Change is Inevitable

I recently heard this stunning quote by the Buddha: The biggest mistake in life we can make is to think we have time. Time is free but it’s priceless, you cannot own it, but you can use it; you can’t keep it but you can spend it. Once it’s lost you can never get it back.
Monday morning, fortified with Buddha’s reminder of how truly precious each day is, I knew that I had to pull myself together after the passing of my beloved golden retriever, Lacey, over the weekend. A life change was being forced upon me. I braced myself. After some 3000 morning walks with my beautiful Lacey, and her kennel mates, today was going to be difficult; the first day in many years when my morning walk did not include at least three dogs wagging their way down the trail. Awhile back I had come to the decision that in the future I needed to simplify, by limiting myself to just two dogs. Sadly, I found myself at that juncture far sooner than I had expected
I tied my shoes on, ushered River and Dixie into the car, and prepared for the first day with just two pups. I grimly thought a new beginning. I headed to the ocean determined that today was to be a celebration of all Lacey had meant to us, and that I did not want to lose another day to being so sad.
My grief work has taught me some fundamentals of moving forward in the face of loss. I knew that I had to try to feel better, that allowing what seemed like a concrete brick in my stomach to remain was not the best. I knew I had to reframe the loss and take physical action. It seemed that it was time to practice what I knew.
I decided to change things up. I drove much farther than usual, to a beach trail along the coast of San Clemente starting at the pier. The dogs had never been there before. I parked, leashed them up, and we were off.
Goodness! The moment they were out of the car they became ecstatic over all that was new. There was much excited sniffing as we headed down the hill from the parking lot. I held on, as it felt like I had hold of a team of racing dogs. They were in overdrive, eager to get to the next new scent. Along we strode, faster than ever, then suddenly they’d stop to examine a particular bush, then off again. Their high enthusiasm took me out of myself, plus it was all I could do just to hang onto them!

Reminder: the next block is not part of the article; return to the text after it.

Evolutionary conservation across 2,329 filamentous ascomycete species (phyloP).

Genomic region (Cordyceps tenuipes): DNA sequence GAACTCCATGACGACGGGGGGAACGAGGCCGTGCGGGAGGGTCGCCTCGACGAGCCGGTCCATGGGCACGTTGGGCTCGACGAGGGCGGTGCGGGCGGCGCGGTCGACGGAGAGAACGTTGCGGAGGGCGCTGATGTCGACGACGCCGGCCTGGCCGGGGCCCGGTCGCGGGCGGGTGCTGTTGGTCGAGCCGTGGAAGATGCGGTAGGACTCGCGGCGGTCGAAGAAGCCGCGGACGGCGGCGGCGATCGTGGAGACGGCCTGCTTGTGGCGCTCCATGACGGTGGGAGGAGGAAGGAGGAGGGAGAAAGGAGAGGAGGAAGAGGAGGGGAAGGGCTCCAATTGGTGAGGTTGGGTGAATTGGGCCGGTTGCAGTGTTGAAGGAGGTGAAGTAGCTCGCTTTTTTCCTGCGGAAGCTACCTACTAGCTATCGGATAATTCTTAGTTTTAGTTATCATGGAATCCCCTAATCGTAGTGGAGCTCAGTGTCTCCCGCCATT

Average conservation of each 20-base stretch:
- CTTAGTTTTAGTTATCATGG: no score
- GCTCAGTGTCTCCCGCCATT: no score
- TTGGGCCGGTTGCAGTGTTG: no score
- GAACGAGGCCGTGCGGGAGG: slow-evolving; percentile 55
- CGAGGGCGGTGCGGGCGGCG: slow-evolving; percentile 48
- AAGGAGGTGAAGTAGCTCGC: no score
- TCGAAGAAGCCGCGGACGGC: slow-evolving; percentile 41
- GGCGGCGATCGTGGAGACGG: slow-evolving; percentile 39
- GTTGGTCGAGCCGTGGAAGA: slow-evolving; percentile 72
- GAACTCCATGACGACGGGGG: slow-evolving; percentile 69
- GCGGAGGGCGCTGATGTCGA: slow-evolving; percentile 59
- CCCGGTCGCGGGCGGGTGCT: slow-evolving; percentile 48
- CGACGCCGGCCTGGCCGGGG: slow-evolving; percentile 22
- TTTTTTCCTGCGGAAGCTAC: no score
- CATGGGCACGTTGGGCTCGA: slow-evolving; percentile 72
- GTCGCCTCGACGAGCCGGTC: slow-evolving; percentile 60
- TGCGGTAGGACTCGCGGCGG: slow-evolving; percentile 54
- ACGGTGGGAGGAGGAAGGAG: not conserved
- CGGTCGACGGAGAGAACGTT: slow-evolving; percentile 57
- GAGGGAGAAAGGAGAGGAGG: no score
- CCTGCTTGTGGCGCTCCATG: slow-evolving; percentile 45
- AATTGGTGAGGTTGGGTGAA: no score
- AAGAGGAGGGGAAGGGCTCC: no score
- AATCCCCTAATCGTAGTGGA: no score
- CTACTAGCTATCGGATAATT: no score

Choosing a new environment was stimulating for me too. The waves were huge and the wet-suited surfers were out in force, some flying down the front of the waves, while others popped above the breakers. There was something of a carnival atmosphere as there were so many people about; spectators, walkers and joggers. We power-walked along the sandy path next to the breaking surf. After sometime, I felt my heart growing lighter.
After a couple of miles at this energetic pace, we stopped under a shaded picnic arbor and watched the surfers. River and Dixie were tired by then and happy to sit quietly. It gave me a chance to think about Lacey, of all the fantastic adventures we had had across her almost ten years. I smiled remembering when she was a puppy and I chased her all over the yard trying to get a dead rat out of her mouth! I pictured her patience with our cat, Beauty, who enjoyed lying on Lacey’s head. I recalled how precious it was that she always wanted to carry her leash in her mouth on the way home from our outings. I thought what a truly good girl she had always been, and how much I loved her.
Before long two college girls came by to pet Dixie and River. The dogs loved the girls’ attention. After a bit one of the girls shared that she had recently lost her golden retriever. That prompted me to confess about Lacey. We chatted easily about dogs and the intimacy that can develop between a pet and its’ human. It was a nice exchange, a respectful sharing of feelings. It reminded me how “dog people” sort of get each other. 
River, Dixie and I took our time sitting there. We savored the warm October morning, the sea gulls squawking overhead, the antics of the surfers, and the lively vibe of people going about their business; chatting in pairs, jogging, sipping coffee and enjoying being alive in the world. 
I thought again about Buddha. He once said that “Everything heals. Your body heals, your heart heals. The mind heals. Your happiness is always going to come back.” I know that it true. I know how fortunate I am to have had my devoted companion for all those years.
Ken came into the room as I was writing this to you. He asked what I was doing and I told him. He looked at me, picked up the calculator. “Donna, Lacey was with you for over five million minutes. How truly blessed you are.” Truly I am.
I would love to know what has been going on with you. 
My best, donna